What is the future of market research events, if we can’t return to face-to-face?

Ray presenting at JMRAPosted by Ray Poynter, 28 May 2020

When I say market research events, I mean things like conferences, summits, and trade shows.

Over the last few years most insight and research industry events were held for two sets of (ideally) complementary goals:

  1. To provide a service to the industry (e.g. a place to see presentations and new ideas, to meet new vendors, attend training sessions, and to socialise with other members of the profession).
  2. To raise money for the organisation holding the event through some mixture of sponsorship and paying to attend.

For the trade bodies, such as MRS, Insights Association, and ESOMAR the events were also a way of interacting with and increasing the engagement of members.

COVID-19 has put an end to face-to-face events for the time being, and maybe for longer. So, organisations such as ESOMAR, MRS, Insights Association, GreenBook and Merlien are all experimenting with virtual alternatives.

In trying to think about the consequence of this change, it is important to realise that this experimentation is not just in our industry, as this article from The Drum makes clear.

Key Questions that I think need to be answered are:

  1. What sort of virtual events do people want to attend?
  2. How long can an online event be? I have attended 3, 4 and even 5 day in-person events, but I can’t imagine doing that virtually at the moment.
  3. How much of the day can a virtual event take? I might be happy to attend a face-to-face event that starts at 9am, breaks for a lunch/networking break in the middle of the day and finishes at 6pm – but I am not sure I will do that for an online event?
  4. What will attendees be willing to pay to attend?
  5. What will people paying to attend expect to get for their money?
  6. What will people attending be willing to provide in terms of things like email address, company details, areas of interest?
  7. What will sponsors be willing to pay for?
  8. What will sponsors expect to get for their money (e.g. contact details of attendees, the ability to make presentations, one-on-one meeting opportunities)?

I would love to hear your thoughts about the answers to these questions?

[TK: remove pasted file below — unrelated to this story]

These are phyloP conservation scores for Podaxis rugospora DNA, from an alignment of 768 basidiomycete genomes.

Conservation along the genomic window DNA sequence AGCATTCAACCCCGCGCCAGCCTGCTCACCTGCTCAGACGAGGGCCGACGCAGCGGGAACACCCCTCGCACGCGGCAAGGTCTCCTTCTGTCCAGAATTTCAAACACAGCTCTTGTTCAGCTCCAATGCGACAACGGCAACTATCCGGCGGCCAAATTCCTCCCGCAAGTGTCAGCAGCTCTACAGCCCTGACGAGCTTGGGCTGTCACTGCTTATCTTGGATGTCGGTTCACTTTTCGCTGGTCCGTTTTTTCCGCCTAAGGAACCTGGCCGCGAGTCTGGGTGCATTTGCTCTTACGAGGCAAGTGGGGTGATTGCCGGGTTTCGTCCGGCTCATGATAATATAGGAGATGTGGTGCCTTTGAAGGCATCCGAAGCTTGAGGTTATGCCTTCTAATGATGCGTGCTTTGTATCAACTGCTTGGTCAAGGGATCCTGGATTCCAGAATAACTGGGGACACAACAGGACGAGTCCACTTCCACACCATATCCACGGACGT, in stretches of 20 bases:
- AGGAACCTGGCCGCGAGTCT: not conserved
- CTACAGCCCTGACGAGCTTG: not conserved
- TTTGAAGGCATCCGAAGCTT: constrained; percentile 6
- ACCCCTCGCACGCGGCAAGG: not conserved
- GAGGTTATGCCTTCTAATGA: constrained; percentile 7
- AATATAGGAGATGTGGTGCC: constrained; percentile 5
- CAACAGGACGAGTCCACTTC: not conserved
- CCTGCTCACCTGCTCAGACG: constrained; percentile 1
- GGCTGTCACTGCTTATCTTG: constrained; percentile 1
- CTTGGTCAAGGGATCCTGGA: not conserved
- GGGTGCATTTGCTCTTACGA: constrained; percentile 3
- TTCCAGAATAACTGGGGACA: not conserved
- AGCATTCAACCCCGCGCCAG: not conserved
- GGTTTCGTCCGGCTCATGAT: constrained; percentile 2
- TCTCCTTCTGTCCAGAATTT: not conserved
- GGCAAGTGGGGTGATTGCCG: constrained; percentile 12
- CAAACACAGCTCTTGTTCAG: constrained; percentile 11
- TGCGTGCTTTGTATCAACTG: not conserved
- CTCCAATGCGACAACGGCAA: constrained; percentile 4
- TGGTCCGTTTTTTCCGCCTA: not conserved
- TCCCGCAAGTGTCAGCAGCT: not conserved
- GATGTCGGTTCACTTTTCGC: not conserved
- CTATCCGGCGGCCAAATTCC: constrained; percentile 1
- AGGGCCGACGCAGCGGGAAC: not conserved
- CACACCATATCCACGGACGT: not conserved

Have you attended a good virtual event (it does not have to be an insights & research event)? If so, what was it and what made it good?

2 thoughts on “What is the future of market research events, if we can’t return to face-to-face?

  1. good questions Ray … I have seen a fast shift in other industries to paid for events in the last month. for good content and innovative means of interaction there is always a demand it seems. charging for that means some form of exclusivity and/or “you will know first” guarantees. as one event organiser told me despite what we read on FB, LI and other platforms in reality open sharing is okay but people really still want to have access to information and ideas others can not access.
    the one question you dont ask is how much are organisers willing to pay speakers for exclusivity or “first time news, cases, access” etc.
    the other key element of going to events is of socialisation .. duplicating that virtually is difficult but already we are seeing some organisations doing good work in try … shared virtual meals, getting food/beverage retailers to sponsor events and supply attendees with “delivered to home treats” at the time of events. One event i have been asked to speak at is managing an exclusive on-line party with entertainers, live interactions etc.
    But in the end content is king

  2. Cross posted comment from LinkedIn:

    I think these are all great questions. Like you, I can’t see day long multi-day events being sustainable when someone sits in front of a computer at home. I do wonder though if the biggest problem isn’t posed by one of the more powerful reasons people attend conferences in the first place – the personal connections. Online there are no happy hour introductions, dinners or after hours camaraderie. Online no one is sitting next to you sharing knowing looks or whispering messages. In fact you also can’t garage how something is being received across the wider audience either. Online there is no obvious connection between being there and your ability to impress potential clients or employers. And so on. It’s easier to figure out how to optimize attention to the learning experience for those participating (after all online webinars, mini conferences and other virtual presentations are nothing new) than it is to figure out how to replace the promises that come along with connecting in person.

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